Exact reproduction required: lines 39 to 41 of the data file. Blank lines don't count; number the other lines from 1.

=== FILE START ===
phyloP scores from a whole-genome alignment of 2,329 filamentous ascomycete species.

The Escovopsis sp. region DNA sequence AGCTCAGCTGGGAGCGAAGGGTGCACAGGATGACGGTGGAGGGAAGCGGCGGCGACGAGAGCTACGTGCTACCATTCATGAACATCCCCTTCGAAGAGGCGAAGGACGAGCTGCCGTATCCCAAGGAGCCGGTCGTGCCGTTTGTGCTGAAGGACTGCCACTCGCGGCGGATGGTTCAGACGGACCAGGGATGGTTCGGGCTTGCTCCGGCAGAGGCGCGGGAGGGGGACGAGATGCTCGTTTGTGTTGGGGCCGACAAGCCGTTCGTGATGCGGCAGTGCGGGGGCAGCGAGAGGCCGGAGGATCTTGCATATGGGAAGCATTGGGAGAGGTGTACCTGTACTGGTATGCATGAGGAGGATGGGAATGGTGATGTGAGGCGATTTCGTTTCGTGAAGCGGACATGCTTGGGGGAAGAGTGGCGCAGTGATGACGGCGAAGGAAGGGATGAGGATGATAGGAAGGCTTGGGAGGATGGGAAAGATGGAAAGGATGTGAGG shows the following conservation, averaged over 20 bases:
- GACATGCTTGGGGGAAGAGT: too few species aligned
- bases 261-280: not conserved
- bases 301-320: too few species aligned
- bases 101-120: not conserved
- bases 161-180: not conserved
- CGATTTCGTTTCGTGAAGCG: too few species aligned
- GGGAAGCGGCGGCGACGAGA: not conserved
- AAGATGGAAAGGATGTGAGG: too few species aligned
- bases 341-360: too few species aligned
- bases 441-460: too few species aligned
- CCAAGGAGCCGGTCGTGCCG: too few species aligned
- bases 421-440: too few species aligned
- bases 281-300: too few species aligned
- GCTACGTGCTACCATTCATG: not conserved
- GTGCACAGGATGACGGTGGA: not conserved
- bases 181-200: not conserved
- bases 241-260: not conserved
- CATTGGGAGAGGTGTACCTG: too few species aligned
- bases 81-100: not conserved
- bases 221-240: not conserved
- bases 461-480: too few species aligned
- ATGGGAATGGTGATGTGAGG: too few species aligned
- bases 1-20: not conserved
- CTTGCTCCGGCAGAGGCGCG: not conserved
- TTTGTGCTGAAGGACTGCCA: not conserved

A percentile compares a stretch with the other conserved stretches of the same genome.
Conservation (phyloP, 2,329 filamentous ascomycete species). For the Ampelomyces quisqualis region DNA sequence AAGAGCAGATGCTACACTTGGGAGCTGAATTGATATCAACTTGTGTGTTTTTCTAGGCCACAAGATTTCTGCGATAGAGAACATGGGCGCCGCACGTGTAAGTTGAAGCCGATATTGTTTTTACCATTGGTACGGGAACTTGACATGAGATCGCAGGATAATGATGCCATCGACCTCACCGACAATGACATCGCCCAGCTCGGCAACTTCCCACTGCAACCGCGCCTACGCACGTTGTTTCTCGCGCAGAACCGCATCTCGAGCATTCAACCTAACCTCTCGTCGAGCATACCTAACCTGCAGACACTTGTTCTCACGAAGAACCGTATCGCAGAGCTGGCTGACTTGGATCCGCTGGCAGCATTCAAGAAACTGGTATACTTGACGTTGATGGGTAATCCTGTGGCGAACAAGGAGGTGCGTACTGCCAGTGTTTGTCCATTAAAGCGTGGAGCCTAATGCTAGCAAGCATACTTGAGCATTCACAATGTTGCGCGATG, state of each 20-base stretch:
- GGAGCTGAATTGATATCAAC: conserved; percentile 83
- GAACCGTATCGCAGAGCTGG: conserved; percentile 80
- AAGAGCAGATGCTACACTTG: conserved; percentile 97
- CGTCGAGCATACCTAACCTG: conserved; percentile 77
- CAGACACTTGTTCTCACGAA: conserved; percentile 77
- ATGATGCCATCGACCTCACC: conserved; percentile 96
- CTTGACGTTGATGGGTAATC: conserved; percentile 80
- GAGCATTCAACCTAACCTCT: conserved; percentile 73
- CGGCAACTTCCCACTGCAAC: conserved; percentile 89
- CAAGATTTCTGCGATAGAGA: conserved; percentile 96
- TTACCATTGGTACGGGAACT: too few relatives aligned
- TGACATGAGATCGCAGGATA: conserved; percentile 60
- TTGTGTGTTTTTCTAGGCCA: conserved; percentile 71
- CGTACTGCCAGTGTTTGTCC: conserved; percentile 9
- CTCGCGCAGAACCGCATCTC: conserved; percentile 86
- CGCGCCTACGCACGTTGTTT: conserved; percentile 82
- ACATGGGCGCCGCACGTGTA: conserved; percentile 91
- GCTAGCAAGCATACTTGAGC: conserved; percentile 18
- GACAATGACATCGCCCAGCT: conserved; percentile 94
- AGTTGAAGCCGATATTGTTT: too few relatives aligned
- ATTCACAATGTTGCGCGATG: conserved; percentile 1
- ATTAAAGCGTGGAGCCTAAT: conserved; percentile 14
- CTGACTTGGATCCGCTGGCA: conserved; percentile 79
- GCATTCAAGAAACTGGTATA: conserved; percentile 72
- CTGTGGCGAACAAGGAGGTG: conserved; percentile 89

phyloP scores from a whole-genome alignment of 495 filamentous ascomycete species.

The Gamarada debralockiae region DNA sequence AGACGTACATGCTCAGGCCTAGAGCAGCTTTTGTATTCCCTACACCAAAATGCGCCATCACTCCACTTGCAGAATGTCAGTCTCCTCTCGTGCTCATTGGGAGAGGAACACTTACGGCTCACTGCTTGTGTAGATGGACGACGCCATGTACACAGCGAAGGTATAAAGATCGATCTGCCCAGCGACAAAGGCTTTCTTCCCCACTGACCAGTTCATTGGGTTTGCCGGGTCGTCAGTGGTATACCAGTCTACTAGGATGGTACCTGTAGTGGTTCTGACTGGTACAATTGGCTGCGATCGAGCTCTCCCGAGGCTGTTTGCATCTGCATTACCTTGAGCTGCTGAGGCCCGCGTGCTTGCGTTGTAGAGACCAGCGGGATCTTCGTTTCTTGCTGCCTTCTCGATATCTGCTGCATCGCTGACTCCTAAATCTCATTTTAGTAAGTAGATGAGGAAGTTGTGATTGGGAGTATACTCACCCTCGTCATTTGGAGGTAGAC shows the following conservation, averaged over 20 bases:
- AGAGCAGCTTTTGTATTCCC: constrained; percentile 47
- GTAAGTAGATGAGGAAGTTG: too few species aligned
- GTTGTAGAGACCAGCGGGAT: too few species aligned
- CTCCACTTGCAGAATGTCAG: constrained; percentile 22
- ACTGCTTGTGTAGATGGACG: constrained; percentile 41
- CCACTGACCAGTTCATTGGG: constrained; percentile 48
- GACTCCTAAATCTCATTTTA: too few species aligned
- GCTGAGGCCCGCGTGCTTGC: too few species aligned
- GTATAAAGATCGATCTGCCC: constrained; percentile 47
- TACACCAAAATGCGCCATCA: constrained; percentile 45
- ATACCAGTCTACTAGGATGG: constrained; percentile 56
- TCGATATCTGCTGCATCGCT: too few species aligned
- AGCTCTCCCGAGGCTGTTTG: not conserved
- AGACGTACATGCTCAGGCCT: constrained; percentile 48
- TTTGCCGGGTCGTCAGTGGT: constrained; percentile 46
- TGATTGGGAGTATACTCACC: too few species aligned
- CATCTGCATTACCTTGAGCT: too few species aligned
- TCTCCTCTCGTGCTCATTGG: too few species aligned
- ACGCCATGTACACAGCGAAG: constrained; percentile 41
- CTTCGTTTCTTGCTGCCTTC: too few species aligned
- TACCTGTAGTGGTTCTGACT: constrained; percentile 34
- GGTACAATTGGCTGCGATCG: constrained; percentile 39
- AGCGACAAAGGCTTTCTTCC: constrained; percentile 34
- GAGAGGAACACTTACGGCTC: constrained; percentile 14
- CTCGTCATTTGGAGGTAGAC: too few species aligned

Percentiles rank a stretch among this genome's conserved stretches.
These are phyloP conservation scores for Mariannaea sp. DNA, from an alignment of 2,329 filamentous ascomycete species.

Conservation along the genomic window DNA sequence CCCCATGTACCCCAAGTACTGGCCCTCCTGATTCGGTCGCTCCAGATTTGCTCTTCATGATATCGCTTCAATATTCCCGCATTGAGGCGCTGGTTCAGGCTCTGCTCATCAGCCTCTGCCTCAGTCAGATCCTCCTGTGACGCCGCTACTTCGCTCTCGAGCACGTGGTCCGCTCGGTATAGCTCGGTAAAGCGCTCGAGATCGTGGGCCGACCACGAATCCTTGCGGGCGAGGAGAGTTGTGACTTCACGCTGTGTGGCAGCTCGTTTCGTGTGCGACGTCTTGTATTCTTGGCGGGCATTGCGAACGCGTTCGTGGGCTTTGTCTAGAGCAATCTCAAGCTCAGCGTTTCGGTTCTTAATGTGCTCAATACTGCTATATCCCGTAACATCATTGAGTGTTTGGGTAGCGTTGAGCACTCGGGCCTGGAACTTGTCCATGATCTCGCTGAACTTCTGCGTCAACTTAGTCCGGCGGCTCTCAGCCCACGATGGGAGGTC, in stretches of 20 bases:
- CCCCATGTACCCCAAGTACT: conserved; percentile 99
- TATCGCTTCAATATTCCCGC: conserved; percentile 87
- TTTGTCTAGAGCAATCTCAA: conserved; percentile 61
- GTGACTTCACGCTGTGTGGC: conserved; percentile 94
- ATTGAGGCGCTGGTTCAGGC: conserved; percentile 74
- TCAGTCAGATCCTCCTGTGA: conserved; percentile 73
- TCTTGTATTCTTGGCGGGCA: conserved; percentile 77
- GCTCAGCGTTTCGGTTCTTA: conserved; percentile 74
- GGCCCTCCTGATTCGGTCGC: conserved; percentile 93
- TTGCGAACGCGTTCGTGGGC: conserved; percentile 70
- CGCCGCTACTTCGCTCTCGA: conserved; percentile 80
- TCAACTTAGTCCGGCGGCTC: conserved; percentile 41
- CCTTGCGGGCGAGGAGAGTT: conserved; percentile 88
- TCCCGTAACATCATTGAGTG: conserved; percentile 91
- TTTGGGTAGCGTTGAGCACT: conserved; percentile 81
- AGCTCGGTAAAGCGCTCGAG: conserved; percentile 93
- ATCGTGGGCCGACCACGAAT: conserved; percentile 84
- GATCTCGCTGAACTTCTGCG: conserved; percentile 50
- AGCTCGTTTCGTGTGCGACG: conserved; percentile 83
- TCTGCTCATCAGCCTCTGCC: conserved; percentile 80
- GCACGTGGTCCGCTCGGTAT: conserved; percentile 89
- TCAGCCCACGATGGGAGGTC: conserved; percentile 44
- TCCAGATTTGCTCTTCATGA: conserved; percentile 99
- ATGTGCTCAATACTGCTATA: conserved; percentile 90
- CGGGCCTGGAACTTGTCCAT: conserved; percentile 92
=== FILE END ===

- CAAGATTTCTGCGATAGAGA: conserved; percentile 96
- TTACCATTGGTACGGGAACT: too few relatives aligned
- TGACATGAGATCGCAGGATA: conserved; percentile 60